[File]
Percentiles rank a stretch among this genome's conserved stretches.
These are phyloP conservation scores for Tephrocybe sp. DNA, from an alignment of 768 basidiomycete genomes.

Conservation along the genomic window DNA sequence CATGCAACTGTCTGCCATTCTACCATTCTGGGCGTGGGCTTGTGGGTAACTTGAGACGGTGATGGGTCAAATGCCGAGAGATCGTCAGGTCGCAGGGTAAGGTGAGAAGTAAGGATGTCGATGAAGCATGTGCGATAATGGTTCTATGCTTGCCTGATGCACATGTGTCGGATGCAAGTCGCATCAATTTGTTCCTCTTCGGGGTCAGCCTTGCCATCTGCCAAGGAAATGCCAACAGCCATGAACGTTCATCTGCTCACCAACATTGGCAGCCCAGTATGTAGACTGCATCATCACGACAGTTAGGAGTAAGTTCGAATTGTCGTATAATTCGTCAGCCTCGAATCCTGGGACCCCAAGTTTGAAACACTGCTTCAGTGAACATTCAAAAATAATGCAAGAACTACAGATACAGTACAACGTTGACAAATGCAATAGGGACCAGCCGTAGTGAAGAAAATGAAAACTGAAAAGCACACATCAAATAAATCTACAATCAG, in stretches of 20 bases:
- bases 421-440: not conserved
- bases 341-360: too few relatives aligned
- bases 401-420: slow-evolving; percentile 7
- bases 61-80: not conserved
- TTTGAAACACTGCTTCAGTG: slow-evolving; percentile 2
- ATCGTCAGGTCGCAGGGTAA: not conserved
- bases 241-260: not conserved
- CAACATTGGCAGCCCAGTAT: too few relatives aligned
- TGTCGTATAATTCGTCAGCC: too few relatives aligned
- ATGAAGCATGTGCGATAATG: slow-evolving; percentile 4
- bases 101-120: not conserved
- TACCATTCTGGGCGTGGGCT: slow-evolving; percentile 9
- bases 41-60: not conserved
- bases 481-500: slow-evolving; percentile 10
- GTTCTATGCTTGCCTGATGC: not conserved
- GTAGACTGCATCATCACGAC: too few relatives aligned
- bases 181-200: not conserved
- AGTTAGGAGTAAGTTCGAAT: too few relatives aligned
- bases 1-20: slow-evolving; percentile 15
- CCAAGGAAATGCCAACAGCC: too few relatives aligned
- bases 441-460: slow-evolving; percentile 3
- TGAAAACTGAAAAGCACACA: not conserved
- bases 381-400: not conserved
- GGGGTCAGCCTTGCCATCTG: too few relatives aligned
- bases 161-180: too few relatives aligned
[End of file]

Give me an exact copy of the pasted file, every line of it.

Percentiles rank a stretch among this genome's conserved stretches.
These are phyloP conservation scores for Tephrocybe sp. DNA, from an alignment of 768 basidiomycete genomes.

Conservation along the genomic window DNA sequence CATGCAACTGTCTGCCATTCTACCATTCTGGGCGTGGGCTTGTGGGTAACTTGAGACGGTGATGGGTCAAATGCCGAGAGATCGTCAGGTCGCAGGGTAAGGTGAGAAGTAAGGATGTCGATGAAGCATGTGCGATAATGGTTCTATGCTTGCCTGATGCACATGTGTCGGATGCAAGTCGCATCAATTTGTTCCTCTTCGGGGTCAGCCTTGCCATCTGCCAAGGAAATGCCAACAGCCATGAACGTTCATCTGCTCACCAACATTGGCAGCCCAGTATGTAGACTGCATCATCACGACAGTTAGGAGTAAGTTCGAATTGTCGTATAATTCGTCAGCCTCGAATCCTGGGACCCCAAGTTTGAAACACTGCTTCAGTGAACATTCAAAAATAATGCAAGAACTACAGATACAGTACAACGTTGACAAATGCAATAGGGACCAGCCGTAGTGAAGAAAATGAAAACTGAAAAGCACACATCAAATAAATCTACAATCAG, in stretches of 20 bases:
- bases 421-440: not conserved
- bases 341-360: too few relatives aligned
- bases 401-420: slow-evolving; percentile 7
- bases 61-80: not conserved
- TTTGAAACACTGCTTCAGTG: slow-evolving; percentile 2
- ATCGTCAGGTCGCAGGGTAA: not conserved
- bases 241-260: not conserved
- CAACATTGGCAGCCCAGTAT: too few relatives aligned
- TGTCGTATAATTCGTCAGCC: too few relatives aligned
- ATGAAGCATGTGCGATAATG: slow-evolving; percentile 4
- bases 101-120: not conserved
- TACCATTCTGGGCGTGGGCT: slow-evolving; percentile 9
- bases 41-60: not conserved
- bases 481-500: slow-evolving; percentile 10
- GTTCTATGCTTGCCTGATGC: not conserved
- GTAGACTGCATCATCACGAC: too few relatives aligned
- bases 181-200: not conserved
- AGTTAGGAGTAAGTTCGAAT: too few relatives aligned
- bases 1-20: slow-evolving; percentile 15
- CCAAGGAAATGCCAACAGCC: too few relatives aligned
- bases 441-460: slow-evolving; percentile 3
- TGAAAACTGAAAAGCACACA: not conserved
- bases 381-400: not conserved
- GGGGTCAGCCTTGCCATCTG: too few relatives aligned
- bases 161-180: too few relatives aligned